The U.S. Supreme Court just opened the door for a flood of new lawsuits against 401(k) plan sponsors. Three months after hearing arguments in Tibble v. Edison International, a lawsuit focused on whether plan fiduciaries have a duty to continuously monitor their investments under ERISA, the nine justices unanimously agreed that they do. What the Supreme Court failed to comment on — and what legal experts hope will be sorted out in forthcoming case law — is just what that duty should look like.

Participants in Edison’s 401(k) plan sued the California public utility holding company in 2007, claiming that it breached its fiduciary duty by allowing expensive retail-share-class mutual funds to remain in the plan despite the existence of functionally identical, but much cheaper, institutional options. The claims applied to two rounds of mutual fund investments, made in 1999 and 2002. The lower courts — the U.S. District Court for the Central District of California and the Ninth Circuit Court of Appeals — agreed that breaches had been made, but only with regard to the 2002 investments. The selection of the 1999 investments was outside the scope of the six-year statute of limitations of the Employee Retirement Income Security Act, better known as ERISA, they ruled.

On Monday the Supreme Court rejected that reasoning, explaining that a fiduciary’s duty to ensure that a plan’s investments are appropriate doesn’t end when those investments enter the plan. A later failure to remove inappropriate investments could also trigger the six-year clock. The case law states that “a trustee has a continuing duty — separate and apart from the duty to exercise prudence in selecting investments at the outset — to monitor, and remove imprudent, trust investments,” according to the opinion written by Justice Stephen Breyer.

By vacating the Ninth Circuit’s decision and directing the appeals court to allow the plan participants to bring claims related to the 1999 investments, the Supreme Court has jump-started the process of answering once and for all the question of how such investments should be monitored.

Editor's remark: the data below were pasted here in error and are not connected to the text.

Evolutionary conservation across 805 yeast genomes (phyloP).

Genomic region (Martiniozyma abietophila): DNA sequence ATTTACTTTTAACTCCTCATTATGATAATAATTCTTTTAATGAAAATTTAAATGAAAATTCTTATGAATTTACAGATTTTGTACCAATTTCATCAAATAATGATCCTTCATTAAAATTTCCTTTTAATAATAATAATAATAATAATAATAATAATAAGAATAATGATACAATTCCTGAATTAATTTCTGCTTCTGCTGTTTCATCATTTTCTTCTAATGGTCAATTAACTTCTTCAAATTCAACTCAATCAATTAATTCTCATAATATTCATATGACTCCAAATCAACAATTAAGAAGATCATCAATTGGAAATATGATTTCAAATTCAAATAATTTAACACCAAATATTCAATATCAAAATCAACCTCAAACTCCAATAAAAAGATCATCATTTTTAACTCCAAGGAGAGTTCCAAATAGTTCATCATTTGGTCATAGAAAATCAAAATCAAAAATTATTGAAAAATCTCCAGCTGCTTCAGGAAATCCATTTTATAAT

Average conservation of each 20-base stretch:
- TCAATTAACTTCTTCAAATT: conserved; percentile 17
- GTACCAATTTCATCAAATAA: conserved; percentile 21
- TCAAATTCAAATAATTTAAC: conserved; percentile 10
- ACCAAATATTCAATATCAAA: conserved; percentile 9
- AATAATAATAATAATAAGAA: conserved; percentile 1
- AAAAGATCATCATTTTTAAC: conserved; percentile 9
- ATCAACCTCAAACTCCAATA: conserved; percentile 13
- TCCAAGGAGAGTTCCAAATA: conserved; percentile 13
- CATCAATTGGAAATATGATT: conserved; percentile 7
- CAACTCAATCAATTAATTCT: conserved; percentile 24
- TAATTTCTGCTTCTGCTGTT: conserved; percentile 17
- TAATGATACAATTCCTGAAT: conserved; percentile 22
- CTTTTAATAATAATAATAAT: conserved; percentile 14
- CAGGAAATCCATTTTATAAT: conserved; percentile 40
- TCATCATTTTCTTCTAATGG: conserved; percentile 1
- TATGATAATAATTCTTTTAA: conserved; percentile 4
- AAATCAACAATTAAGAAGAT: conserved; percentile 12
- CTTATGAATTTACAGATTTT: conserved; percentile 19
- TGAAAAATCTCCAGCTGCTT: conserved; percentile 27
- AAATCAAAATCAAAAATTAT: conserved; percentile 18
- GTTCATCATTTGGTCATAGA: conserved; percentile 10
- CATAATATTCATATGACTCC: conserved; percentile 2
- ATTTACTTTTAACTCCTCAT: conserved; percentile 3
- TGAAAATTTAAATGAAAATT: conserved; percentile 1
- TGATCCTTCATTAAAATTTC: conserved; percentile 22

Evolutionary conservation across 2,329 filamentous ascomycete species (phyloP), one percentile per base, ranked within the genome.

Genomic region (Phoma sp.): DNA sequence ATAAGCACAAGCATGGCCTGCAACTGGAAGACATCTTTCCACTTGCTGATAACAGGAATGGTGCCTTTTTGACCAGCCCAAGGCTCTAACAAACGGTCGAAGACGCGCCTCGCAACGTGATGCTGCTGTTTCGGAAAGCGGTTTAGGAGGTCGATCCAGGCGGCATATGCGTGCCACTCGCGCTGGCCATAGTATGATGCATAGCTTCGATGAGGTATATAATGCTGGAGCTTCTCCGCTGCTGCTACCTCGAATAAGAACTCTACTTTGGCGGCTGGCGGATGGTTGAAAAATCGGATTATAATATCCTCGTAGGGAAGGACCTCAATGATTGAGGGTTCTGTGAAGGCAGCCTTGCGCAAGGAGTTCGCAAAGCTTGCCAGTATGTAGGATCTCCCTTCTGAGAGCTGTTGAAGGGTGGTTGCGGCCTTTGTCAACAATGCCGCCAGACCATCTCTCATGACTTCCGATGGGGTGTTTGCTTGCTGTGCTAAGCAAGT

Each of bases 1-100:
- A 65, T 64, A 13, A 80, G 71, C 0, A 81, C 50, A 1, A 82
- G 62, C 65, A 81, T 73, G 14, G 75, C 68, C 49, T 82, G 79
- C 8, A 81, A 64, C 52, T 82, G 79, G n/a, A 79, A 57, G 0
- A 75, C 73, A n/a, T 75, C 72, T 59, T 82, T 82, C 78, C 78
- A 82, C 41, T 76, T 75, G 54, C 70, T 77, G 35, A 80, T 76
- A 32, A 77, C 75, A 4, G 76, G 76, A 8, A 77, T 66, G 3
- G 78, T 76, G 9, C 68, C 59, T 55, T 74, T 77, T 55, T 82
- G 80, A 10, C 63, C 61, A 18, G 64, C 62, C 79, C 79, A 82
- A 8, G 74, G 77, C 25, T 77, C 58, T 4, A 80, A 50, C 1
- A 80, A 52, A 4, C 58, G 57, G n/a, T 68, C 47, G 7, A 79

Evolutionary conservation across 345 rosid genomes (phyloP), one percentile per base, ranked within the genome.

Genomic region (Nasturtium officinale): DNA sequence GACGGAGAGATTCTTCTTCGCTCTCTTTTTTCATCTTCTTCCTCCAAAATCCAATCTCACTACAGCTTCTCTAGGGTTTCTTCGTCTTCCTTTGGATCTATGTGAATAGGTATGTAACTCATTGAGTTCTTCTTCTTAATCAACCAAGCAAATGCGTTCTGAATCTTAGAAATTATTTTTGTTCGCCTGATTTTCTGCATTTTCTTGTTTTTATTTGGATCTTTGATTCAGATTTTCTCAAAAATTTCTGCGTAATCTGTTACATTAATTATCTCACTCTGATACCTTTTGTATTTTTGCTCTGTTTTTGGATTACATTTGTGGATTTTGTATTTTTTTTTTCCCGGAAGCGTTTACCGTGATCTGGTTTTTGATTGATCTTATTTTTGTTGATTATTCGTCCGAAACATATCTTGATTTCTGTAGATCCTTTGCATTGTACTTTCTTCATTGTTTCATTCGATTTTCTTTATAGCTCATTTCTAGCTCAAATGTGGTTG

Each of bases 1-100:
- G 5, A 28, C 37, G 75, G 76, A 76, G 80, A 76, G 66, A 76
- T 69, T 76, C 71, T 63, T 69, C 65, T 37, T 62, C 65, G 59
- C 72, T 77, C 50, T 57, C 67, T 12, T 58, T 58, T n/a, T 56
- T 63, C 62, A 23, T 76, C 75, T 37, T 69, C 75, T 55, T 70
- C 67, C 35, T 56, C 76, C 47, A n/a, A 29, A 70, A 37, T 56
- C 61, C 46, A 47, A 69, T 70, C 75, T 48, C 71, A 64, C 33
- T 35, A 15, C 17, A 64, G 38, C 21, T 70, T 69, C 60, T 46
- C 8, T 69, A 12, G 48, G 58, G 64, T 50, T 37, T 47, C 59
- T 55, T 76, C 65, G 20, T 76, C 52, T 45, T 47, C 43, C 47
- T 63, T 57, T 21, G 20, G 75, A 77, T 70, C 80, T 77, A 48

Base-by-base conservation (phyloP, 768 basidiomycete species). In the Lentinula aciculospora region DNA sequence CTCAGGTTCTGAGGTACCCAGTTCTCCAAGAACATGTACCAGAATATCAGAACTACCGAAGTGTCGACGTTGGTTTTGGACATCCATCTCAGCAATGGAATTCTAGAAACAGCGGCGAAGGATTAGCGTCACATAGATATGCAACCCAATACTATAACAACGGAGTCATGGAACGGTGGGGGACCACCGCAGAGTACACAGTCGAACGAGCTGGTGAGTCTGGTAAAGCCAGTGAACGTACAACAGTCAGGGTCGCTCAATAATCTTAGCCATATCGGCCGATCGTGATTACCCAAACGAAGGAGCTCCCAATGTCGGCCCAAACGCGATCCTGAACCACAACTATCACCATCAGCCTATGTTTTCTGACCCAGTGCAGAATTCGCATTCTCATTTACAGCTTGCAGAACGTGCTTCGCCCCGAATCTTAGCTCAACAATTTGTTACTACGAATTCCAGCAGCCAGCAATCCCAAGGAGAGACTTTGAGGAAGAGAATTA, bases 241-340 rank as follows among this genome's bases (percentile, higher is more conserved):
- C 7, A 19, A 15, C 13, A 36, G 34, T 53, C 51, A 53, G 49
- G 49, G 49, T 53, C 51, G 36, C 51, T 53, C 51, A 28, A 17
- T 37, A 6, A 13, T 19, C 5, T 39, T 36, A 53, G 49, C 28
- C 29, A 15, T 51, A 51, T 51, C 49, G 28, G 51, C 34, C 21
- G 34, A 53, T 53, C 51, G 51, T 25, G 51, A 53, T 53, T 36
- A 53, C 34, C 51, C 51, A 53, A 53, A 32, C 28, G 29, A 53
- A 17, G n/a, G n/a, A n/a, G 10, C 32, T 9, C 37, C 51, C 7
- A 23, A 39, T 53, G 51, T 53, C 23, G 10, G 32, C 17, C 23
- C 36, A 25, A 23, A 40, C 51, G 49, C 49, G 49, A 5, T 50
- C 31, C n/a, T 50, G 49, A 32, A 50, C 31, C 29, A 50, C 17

“There is not a lot of case law on this issue aside from the general prudence standards in ERISA, and it will take some time — and probably some increased case filings — to determine the timing and regularity [of monitoring],” says Michael Graham, a Chicago-based partner at McDermott Will & Emery and co-chair of the firm’s ERISA litigation group. “This leaves a void that will definitely need to be filled.”

Plan participants and plaintiffs’ attorneys will likely be quick to fill that void, putting plan sponsors of all sizes on the firing line. But many companies have been preparing for this fight, thanks to Tibble v. Edison and other similar cases, carefully monitoring procedures in order to back up investment choices in court if needed. The Supreme Court’s decision on Monday puts a kink in this strategy, however. As Houston-based attorney Jesse Gelsomini explains, now investments “must continue to be monitored for prudence under ERISA on an ongoing basis, even if there is no material change in circumstances.”

While the question of how exactly to conduct this oversight works its way through the courts, Gelsomini, a partner in Haynes and Boone’s employee benefits, ERISA and executive compensation practices, says companies might be well served by creating their own frameworks.

“Following this decision, each employer should review the 401(k) plan’s investment policy statement to ensure it contains clear guidelines specifying how often the responsible plan fiduciary must perform a comprehensive review ... and the steps to remove an investment if it is deemed imprudent,” Gelsomini says.

Currently, many sponsors review their investments annually, but some have already begun to do so more frequently in anticipation of the Tibble v. Edison decision. Graham says he knows of companies that have been documenting their investment committees’ selections more carefully — to have a record of compliance with their duty to monitor — and making a more concerted effort to be sure the costs and fees of the funds in which they invest are commensurate with the marketplace. One reason the lower courts gave for ruling against Edison on claims related to the 2002 investments was a lack of documentation to explain why the company maintained those retail funds instead of choosing the cheaper institutional alternatives; other companies have taken note that they could face similar actions.

“What [the Supreme Court] decision does, though, is serve as a wake-up call to employers to make sure they have these benchmarks and processes in place going forward,” says Graham.

Follow Kaitlin Ugolik on Twitter at @kaitlinugolik.